All team members are invited! School leaders and special educators may find this to be a particularly relevant conversation.
Dr. Kristabel Stark is a professor in the UVM College of Education and Social Services, in the special education program. Grounded in her own experiences as a special educator in Boston and Chicago, her research explores the working conditions and emotional experiences of educators. Through her research, Dr. Stark aims to help school leaders recognize the important role of emotions as a resource and liability in teachers' work, and the ways school leaders can structure their schools to create sustainable working conditions for special educators.
Workshop G - Running School Teams and Meetings Restoratively
Presenter: Camille Koosmann
Based on her experiences supporting schools, Camille believes successful implementation of any relationally based approach is hindered or helped by the degree to which the approach is practiced by the adults in the buildings or district. Too often schools implement positive and restorative approaches with students without first focusing on the culture, climate and practices of the staff. In this workshop Camille will offer a model for running staff meetings, PLCs and other committees based on the restorative “Balance in the Process.” She will offer real examples from schools she is currently working with to demonstrate what it looks and feels like to be part of a restorative culture and provide time to identify ways to make your meetings more restorative and effective.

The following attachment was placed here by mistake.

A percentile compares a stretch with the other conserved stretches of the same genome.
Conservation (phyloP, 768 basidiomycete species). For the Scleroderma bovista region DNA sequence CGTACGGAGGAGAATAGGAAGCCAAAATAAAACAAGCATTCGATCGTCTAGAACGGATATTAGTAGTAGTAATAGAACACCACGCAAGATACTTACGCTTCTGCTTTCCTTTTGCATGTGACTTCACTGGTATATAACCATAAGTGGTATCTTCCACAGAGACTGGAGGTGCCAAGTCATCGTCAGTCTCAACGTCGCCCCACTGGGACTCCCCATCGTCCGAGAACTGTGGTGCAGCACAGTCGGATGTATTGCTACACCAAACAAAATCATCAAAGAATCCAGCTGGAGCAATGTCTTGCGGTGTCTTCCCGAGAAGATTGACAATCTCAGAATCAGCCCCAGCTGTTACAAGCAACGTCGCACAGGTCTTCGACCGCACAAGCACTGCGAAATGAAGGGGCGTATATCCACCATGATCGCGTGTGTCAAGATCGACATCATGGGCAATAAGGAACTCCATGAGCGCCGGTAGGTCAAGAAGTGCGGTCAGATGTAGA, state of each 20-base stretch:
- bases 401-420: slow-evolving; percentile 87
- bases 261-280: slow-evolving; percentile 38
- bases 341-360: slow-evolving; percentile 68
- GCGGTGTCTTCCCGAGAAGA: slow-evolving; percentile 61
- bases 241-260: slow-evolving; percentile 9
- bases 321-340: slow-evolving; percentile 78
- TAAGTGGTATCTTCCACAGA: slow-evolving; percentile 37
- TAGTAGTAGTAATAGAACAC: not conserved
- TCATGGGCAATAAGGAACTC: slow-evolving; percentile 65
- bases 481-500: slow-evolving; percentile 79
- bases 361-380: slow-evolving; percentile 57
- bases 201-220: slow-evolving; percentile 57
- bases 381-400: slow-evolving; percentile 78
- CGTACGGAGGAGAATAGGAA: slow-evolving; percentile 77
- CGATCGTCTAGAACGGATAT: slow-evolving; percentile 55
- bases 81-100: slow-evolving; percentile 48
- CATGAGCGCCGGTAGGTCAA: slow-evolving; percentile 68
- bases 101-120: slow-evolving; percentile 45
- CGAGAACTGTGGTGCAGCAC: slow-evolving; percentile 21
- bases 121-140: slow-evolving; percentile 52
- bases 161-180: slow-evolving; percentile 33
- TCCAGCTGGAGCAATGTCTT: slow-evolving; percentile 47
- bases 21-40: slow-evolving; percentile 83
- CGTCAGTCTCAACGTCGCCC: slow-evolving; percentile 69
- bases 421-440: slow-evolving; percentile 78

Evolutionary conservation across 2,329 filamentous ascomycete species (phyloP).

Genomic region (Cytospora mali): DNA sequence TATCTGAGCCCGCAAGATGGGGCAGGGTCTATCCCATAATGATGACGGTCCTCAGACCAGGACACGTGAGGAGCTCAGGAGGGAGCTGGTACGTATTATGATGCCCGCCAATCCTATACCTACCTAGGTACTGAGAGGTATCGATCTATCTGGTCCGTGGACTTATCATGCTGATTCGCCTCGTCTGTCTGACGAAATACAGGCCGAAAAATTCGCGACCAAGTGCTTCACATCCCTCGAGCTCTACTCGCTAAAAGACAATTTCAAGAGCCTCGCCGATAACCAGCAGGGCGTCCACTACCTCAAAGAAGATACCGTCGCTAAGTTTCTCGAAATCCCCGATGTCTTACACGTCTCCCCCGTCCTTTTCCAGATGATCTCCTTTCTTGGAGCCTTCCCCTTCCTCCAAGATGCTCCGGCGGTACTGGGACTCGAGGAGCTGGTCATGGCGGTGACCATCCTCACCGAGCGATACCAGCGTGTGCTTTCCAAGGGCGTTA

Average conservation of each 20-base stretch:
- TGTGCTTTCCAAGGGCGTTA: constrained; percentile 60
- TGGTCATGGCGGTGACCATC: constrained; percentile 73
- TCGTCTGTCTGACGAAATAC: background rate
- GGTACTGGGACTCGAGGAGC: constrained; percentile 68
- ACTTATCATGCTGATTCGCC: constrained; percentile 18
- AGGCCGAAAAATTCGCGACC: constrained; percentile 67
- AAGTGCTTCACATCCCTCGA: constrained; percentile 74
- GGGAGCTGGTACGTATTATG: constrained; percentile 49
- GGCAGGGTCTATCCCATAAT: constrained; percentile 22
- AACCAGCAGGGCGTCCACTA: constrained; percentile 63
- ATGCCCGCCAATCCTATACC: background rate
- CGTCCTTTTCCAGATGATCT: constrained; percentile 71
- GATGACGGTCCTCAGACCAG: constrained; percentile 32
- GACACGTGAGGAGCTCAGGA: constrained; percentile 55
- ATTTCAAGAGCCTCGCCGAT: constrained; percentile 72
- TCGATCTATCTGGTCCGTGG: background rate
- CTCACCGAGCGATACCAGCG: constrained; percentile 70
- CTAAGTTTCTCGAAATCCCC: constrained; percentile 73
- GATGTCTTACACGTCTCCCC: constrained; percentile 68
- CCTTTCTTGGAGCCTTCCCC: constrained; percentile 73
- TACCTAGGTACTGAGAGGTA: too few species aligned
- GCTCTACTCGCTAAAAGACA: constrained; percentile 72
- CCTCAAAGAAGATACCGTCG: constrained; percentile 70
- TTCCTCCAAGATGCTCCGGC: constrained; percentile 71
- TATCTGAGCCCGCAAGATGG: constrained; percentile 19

- Experience how a restorative meeting is structured to create the skills, capacity and motivation to work together as a team, include all voices, develop trust and be effective.
- Reflect on adaptations you might make for different meetings in your milieu.
- Identify achievable goals to modify how your meetings are structured and learn a simple assessment tool to check your progress.
This workshop is for anyone who leads team meetings, PLCs, or professional learning with adult or student teams. No prior knowledge of restorative practices is necessary to join this workshop.
Camille Koosmann is a restorative practitioner, trainer, and coach who has been in the field of restorative practices since graduating from Champlain College in 2016. Camille has worked to apply restorative approaches in many settings, most recently in K-12 schools throughout Vermont. Camille formerly led the Restorative Practices in Schools program for the Franklin Grand Isle Restorative Justice Center, serving as the school-wide restorative practices coordinator for Bakersfield Elementary Middle School as well as providing support, training, and coaching to nine other schools in Franklin and Grand Isle counties. Currently she is the Youth Team Development Coordinator and school trainer for Starling Collaborative.